John Ydstie

In order to salvage its common currency, Europe is working toward a tighter fiscal union. That will require a tradeoff — sovereignty for economic stability. Over the next two days European Union leaders will try to come to an agreement to boost growth.

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From NPR News, this ALL THINGS CONSIDERED. I'm Robert Siegel in Washington, D.C.

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NPR's business news starts with the Fed in the spotlight.

U.S. stocks rallied yesterday largely on a belief among investors that the Federal Reserve will take further action to stimulate the economy. The Fed concludes a two-day meeting around noon today. Afterwards, Chairman Ben Bernanke will hold a news conference to explain the Fed's strategy.

As NPR's John Ydstie reports, there are several things the Fed could do to try to boost growth, but whether they'd be effective is debatable.

America is the land of opportunity — that's the bedrock of the American dream. Many expect each generation to do better than the last.

That dream of economic mobility is alive and well for Pam Krank and her husband, Brian McGee. The two are proud owners of The Credit Department Inc., a successful business in the Minneapolis suburb of Mendota Heights.

"Mostly manufacturing companies around the world will hire us to study their customers and tell them how much ... unsecured credit they should grant to each customer," Krank explains.

Euros are being drained out of Greek banks at a rate of up to $1 billion a day this week. In the wake of the country's election turmoil, depositors are nervous about the heightened possibility of a Greek exit from the euro. If that were to happen, euros left in Greek banks could be worth much less than euros outside the country.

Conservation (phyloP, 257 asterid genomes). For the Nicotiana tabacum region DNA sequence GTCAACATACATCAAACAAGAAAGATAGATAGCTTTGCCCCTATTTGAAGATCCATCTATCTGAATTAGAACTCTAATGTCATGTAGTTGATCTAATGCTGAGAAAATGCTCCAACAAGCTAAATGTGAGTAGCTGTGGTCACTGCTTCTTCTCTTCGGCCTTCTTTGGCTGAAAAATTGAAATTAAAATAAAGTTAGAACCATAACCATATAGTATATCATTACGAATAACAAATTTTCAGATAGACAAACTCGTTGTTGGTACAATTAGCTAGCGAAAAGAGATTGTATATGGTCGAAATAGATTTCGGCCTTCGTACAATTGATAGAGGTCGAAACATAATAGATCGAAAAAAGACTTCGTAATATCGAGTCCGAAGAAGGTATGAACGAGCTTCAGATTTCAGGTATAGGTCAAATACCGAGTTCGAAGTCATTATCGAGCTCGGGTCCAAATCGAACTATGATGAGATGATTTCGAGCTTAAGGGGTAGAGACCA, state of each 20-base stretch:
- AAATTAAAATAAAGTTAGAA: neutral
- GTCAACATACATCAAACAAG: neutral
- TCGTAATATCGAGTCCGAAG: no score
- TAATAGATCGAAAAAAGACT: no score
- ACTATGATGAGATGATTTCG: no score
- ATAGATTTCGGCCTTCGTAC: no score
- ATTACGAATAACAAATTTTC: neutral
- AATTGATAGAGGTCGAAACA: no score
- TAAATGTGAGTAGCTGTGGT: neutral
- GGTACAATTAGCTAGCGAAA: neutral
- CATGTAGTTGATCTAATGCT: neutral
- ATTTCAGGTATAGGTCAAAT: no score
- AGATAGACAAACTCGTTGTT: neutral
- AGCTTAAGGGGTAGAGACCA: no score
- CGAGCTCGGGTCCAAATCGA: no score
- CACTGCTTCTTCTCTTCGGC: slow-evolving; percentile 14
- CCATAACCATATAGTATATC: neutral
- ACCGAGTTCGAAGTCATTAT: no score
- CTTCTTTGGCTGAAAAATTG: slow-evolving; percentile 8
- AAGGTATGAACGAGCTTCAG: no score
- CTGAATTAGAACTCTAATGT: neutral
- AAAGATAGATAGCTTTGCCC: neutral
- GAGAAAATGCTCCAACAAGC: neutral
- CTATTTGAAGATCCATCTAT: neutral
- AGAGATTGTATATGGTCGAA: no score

A new study from the Pew Charitable Trusts finds economic mobility differs significantly across the United States. The report finds Americans are more likely to move up the economic ladder if they live in the northeast.

The arguments for growth policies as opposed to austerity are taking center stage in Europe after the French and Greek elections.

His rhetoric aside, France's President-elect Francois Hollande is not rejecting austerity. In fact, he pledged to balance France's budget by the end of his five-year term, just one year later than his opponent, outgoing President Nicolas Sarkozy.

For the second month in a row, weak job growth numbers unsettled nerves in the White House and on Wall Street.

It's obvious why the number of jobs added to the economy in April was disappointing. Employment grew by just 115,000. That followed a disappointing job gain in March. Together, the March and April average was only about half the 250,000 jobs added monthly in December, January and February.

Again, economists suggested the warm winter weather might have boosted job growth during the winter months, which left fewer jobs to be added in the spring.

The UK gave some support to the emerging market nations' quest for a greater role today at the IMF during the spring meetings of the World Bank and International Monetary Fund in Washington, D.C.

Chancellor of the Exchequer George Osborne said the UK's $15-billion contribution to the IMF's enhanced crisis fund could not be accessed until further progress is made on giving the emerging market a greater voice in how the is Fund is run.

International Monetary Fund officials and members of the G-20 nations announced Friday that member countries have pledged $430 billion to add to the Fund's crisis-fighting arsenal.

The Fund's managing director Christine Lagarde came into the annual World Bank-IMF spring meetings in Washington, D.C., with a goal of raising $400 billion from member states. She was clearly happy and relieved as she announced a number larger than that.

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